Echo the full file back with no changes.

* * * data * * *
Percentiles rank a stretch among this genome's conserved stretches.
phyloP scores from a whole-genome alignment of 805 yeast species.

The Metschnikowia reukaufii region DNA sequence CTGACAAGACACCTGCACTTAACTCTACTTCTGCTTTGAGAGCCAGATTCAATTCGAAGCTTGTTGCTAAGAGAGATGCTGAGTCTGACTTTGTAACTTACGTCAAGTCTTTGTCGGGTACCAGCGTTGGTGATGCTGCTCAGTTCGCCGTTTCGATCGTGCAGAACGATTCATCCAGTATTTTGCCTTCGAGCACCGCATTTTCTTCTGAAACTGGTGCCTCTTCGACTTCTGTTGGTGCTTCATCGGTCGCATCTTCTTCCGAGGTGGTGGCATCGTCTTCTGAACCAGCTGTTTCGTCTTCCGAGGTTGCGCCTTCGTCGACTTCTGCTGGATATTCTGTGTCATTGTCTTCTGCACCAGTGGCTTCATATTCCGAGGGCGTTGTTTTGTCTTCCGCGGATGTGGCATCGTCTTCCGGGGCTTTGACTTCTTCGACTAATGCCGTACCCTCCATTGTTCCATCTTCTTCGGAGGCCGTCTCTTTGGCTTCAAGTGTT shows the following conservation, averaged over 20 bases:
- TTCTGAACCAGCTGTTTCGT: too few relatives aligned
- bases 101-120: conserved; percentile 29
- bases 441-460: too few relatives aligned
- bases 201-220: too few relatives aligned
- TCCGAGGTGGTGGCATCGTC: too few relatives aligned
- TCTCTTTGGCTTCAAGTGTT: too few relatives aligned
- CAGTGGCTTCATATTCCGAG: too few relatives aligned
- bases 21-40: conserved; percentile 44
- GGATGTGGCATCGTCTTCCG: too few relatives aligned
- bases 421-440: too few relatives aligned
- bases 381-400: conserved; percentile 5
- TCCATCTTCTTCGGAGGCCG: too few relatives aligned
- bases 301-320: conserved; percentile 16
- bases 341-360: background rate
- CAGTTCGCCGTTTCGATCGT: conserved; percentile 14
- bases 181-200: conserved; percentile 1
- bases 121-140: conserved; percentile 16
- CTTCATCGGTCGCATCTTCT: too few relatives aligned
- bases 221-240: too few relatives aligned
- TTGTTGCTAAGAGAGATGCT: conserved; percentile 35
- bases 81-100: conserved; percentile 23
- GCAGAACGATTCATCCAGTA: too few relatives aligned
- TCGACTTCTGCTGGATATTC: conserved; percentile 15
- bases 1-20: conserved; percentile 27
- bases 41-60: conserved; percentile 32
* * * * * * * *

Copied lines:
Percentiles rank a stretch among this genome's conserved stretches.
phyloP scores from a whole-genome alignment of 805 yeast species.

The Metschnikowia reukaufii region DNA sequence CTGACAAGACACCTGCACTTAACTCTACTTCTGCTTTGAGAGCCAGATTCAATTCGAAGCTTGTTGCTAAGAGAGATGCTGAGTCTGACTTTGTAACTTACGTCAAGTCTTTGTCGGGTACCAGCGTTGGTGATGCTGCTCAGTTCGCCGTTTCGATCGTGCAGAACGATTCATCCAGTATTTTGCCTTCGAGCACCGCATTTTCTTCTGAAACTGGTGCCTCTTCGACTTCTGTTGGTGCTTCATCGGTCGCATCTTCTTCCGAGGTGGTGGCATCGTCTTCTGAACCAGCTGTTTCGTCTTCCGAGGTTGCGCCTTCGTCGACTTCTGCTGGATATTCTGTGTCATTGTCTTCTGCACCAGTGGCTTCATATTCCGAGGGCGTTGTTTTGTCTTCCGCGGATGTGGCATCGTCTTCCGGGGCTTTGACTTCTTCGACTAATGCCGTACCCTCCATTGTTCCATCTTCTTCGGAGGCCGTCTCTTTGGCTTCAAGTGTT shows the following conservation, averaged over 20 bases:
- TTCTGAACCAGCTGTTTCGT: too few relatives aligned
- bases 101-120: conserved; percentile 29
- bases 441-460: too few relatives aligned
- bases 201-220: too few relatives aligned
- TCCGAGGTGGTGGCATCGTC: too few relatives aligned
- TCTCTTTGGCTTCAAGTGTT: too few relatives aligned
- CAGTGGCTTCATATTCCGAG: too few relatives aligned
- bases 21-40: conserved; percentile 44
- GGATGTGGCATCGTCTTCCG: too few relatives aligned
- bases 421-440: too few relatives aligned
- bases 381-400: conserved; percentile 5
- TCCATCTTCTTCGGAGGCCG: too few relatives aligned
- bases 301-320: conserved; percentile 16
- bases 341-360: background rate
- CAGTTCGCCGTTTCGATCGT: conserved; percentile 14
- bases 181-200: conserved; percentile 1
- bases 121-140: conserved; percentile 16
- CTTCATCGGTCGCATCTTCT: too few relatives aligned
- bases 221-240: too few relatives aligned
- TTGTTGCTAAGAGAGATGCT: conserved; percentile 35
- bases 81-100: conserved; percentile 23
- GCAGAACGATTCATCCAGTA: too few relatives aligned
- TCGACTTCTGCTGGATATTC: conserved; percentile 15
- bases 1-20: conserved; percentile 27
- bases 41-60: conserved; percentile 32